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Horse of the Year Donato Hanover Returns Home to Start Breeding Career

by Stephanie Lawson

It's the Coolmore of Standardbreds, the Three Chimneys of Pennsylvania. It's home to all the greatest stallions in that other race world of trotting and pacing.

Hanover Shoe Farms lies just outside Hanover, PA, just beyond the Adams/York County border. The buildings have a historic feel. Not palatial, but functional and solid, with the feel of history -- not only past but also in the making.

Horses bred by Hanover Shoe Farms have led the annual money earnings totals since the US Trotting Association started compiling figures. The babies born at the nearly century old breeding farm have gone on to win all the greatest Standardbred races -- the Hambletonian, the Kentucky Futurity, Little Brown Jug and Breeder's Crown.

Among them is the latest star of Standardbred racing, Donato Hanover. The homebred returned to the farm on a snowy December 5.

Twelve days later (and 75 pounds heavier), he was settled in, at home in his paddock and learning the breeding game. Shortly after, the US Harness Writer's Association named him harness racing's 2007 Horse of the Year, with 157 of 191votes. He was also named Trotter of the Year and Three Year Old Trotter of the Year. Syndicated for $10 million, with a stud fee of $20,000, his stud book for 2007 was full and closed as of January 23.

Paddock Injury

A paddock injury in January 2007 had raised the question of whether the three year old racehorse would settle peacefully into the relatively sedate life of a breeding stallion. All the stallions at Hanover Shoe Farms live in paddocks with access to shelter.

While most of them settle in easily, there are exceptions. One of them was Donato Hanover's sire, Andover Hall, who twice jumped fences and headed for the hills.

He escaped in Ontario before the Breeder's Crown, one of the four big races for Standardbreds. He ran for miles on asphalt before being caught and had to miss the final big race of his career.

On arrival in Hanover, following his retirement from racing, Andover Hall was startled by snow sliding off the roof of his run-in shed. From a standstill, he jumped the five board fence. His paddock now sports a fence seven boards high, tall enough to contain a deer.

Mellow, Smart

But, not to worry, said Hanover Shoe Farm Manager Bridgette Jablonsky, VMD. Unlike his father, Donato Hanover is "a mellow, smart horse. His trainer thought he would be fine (turned out.) The first day he was in a small paddock. It snowed, he ate grass. A couple days later when he still hadn't done much, we moved him to a larger paddock."

Unlike thoroughbreds, most Standardbreds see turnout during both their racing and breeding careers, Jablonsky said. Hanover was the first farm to keep stallions on turnout 24 hours a day. "It was a little scary at first, but they really benefit," she said. They come in at night only if thunderstorms, ice or other weather conditions dictate.

Turnout keeps the weight off and more importantly, helps their libido, Jablonsky, a Penn Vet School grad, said. The less potent stallions get a boost from being pastured near a herd of mares. Stabling all the stallions in one barn has the opposite effect, she said. A lesser stallion stabled near a dominant one will have more difficulty in the breeding shed.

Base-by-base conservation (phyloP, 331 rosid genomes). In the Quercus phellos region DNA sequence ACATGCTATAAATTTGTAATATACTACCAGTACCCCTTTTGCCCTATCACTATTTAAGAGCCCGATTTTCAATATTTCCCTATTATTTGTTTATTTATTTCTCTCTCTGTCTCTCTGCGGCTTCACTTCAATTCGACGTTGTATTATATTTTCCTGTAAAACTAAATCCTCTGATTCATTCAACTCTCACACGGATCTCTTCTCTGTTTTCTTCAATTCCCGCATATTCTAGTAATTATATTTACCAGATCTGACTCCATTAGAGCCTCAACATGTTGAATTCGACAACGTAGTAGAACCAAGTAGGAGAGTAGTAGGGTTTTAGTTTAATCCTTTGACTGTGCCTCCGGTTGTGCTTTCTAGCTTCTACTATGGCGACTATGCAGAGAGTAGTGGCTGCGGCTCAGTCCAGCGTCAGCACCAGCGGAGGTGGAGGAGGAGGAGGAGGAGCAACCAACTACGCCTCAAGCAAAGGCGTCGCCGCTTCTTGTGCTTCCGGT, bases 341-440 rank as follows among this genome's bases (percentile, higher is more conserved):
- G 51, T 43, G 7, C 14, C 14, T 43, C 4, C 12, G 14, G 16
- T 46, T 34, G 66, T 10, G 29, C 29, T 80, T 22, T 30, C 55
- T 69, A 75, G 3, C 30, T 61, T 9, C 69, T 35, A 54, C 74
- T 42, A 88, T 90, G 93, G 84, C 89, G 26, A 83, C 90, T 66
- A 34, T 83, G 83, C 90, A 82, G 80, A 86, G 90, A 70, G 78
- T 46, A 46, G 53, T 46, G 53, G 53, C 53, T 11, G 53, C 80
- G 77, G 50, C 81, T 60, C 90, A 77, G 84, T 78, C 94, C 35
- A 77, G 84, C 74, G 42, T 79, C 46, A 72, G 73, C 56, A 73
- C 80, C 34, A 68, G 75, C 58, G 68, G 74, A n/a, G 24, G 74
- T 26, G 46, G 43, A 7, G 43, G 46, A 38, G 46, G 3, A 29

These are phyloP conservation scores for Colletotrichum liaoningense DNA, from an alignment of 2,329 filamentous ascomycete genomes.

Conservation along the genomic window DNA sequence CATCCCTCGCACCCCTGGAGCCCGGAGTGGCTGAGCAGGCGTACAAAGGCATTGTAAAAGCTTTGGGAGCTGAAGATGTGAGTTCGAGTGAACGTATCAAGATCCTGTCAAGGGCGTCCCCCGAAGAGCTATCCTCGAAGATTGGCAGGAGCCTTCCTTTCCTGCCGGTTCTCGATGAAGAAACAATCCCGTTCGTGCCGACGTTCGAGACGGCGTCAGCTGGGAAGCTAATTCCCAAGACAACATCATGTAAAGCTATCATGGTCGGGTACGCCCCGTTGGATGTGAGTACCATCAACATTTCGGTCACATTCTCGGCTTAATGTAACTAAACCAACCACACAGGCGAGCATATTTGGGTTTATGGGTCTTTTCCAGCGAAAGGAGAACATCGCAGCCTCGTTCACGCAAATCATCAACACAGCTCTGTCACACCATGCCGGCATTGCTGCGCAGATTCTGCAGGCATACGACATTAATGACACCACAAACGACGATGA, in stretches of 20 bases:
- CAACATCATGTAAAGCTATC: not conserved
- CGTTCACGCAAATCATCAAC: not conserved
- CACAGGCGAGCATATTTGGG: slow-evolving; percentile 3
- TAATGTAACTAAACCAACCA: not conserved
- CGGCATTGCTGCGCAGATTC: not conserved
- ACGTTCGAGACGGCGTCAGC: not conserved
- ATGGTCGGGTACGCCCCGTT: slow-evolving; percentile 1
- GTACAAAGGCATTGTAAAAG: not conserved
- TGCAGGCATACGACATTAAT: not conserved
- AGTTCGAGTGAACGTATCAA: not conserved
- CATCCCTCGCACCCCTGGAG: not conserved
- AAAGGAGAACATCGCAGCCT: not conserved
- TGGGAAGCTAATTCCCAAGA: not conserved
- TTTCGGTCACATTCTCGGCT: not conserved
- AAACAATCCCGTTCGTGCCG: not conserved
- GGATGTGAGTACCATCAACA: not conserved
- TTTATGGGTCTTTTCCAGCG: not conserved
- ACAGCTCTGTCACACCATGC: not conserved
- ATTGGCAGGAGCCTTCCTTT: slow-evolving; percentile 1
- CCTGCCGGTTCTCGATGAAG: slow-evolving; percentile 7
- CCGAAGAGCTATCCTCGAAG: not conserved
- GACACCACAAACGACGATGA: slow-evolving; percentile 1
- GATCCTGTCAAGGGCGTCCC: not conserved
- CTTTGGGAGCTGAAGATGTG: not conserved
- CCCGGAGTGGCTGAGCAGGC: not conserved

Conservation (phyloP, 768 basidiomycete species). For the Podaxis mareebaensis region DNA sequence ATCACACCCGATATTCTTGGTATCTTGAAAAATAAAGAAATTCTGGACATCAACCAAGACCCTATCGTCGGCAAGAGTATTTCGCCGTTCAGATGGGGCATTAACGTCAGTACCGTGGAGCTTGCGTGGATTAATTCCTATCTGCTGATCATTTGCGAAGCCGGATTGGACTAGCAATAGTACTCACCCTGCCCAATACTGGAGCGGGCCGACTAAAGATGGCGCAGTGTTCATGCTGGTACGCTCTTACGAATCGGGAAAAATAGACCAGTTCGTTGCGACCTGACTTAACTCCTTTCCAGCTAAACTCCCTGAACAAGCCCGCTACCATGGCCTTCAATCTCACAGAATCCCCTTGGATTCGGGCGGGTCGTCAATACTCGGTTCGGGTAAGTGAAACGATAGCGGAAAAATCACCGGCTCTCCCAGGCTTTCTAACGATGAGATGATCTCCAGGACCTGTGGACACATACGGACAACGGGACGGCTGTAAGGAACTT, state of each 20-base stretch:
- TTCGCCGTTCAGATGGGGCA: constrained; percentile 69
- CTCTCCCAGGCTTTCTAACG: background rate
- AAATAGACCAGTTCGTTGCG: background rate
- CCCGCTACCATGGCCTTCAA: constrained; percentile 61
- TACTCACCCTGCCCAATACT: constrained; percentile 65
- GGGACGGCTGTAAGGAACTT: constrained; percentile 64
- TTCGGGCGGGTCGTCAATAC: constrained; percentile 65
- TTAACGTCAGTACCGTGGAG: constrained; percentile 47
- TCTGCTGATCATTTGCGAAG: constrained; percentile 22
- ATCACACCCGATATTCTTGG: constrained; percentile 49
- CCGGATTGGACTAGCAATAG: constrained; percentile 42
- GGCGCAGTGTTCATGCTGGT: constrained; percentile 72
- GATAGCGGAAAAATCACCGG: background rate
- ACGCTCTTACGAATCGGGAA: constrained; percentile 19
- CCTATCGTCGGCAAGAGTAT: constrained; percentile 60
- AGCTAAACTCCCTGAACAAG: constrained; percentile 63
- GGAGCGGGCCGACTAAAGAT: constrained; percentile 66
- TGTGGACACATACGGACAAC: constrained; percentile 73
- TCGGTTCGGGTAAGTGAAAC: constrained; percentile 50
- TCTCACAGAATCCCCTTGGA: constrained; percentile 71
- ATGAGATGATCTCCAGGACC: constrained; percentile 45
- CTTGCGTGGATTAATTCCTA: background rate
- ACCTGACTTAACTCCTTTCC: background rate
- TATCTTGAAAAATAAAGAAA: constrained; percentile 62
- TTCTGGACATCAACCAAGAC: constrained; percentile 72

"In the long run I think it will improve their longevity," she said

Taking to His Work

Though intuitively one might expect that breeding is a matter of allowing nature to take its course, in fact stallions need to be trained for the job. At this endeavor, as his last, Donato Hanover is a star.

"He might be one of the smartest, most agreeable horses at the farm," Jablonsky, whose fondness for the colt is obvious, said. "He works with you." After three sessions he was trained to mount the dummy mare, and in no time he was performing like an old hand without ever acting too aggressive.

"In 11 years I've broken 7 or 8 stallions," she said. "One took six days to figure out how to mount a live mare. It took Donato 15 minutes. He's by far the quickest. He never made a mistake at the racetrack either."


Hanover's yearlings are turned out 24 hours a day, seven days a week to play and live nearly untouched. Every five weeks they're run into a chute for maintenance of teeth and feet. They are captured and brought into the barn in late August to be prepared for the November sale.

When Donato Hanover arrived in the barn as a yearling, he didn't stand out. "He didn't grab the eye. But he kept getting better and better," Jablonsky said. "He had an effortless trot and he never galloped. He also showed tremendous sense for a trotter. His trot was flawless."

He sold early in the fall Standardbred sale for $95,000, shipping to Showplace Farms in Englishtown, NJ for owner David Sharp and trainer Steve Elliott. Driven by Ron Pierce, Donato Hanover won 11 races in 13 starts as a three year old and had 19 straight lifetime wins. He won $2,336,190 in 2007, including the $356,160 Kentucky Futurity in straight heats, and set a world record of 1:50.1 in the final. He won the $1.5 million Hambletonian (elimination & final), the $970,000 Canadian Trotting Classic (elimination & final), the $600,000 World Trotting Derby (in a three year old National Season's best time of 1:51.2, tying the All Age fastest trotting record for 2007), the $400,000 Stanley Dancer (elimination & final) and the $85,000 Dickerson. His racing career ended with a second in the three year old CT Breeders Crown elimination and a third in the $610,000 final.

As of Valentine's Day, Donato Hanover had passed his breeding soundness exam and was ready for the first day of breeding season on February 18.

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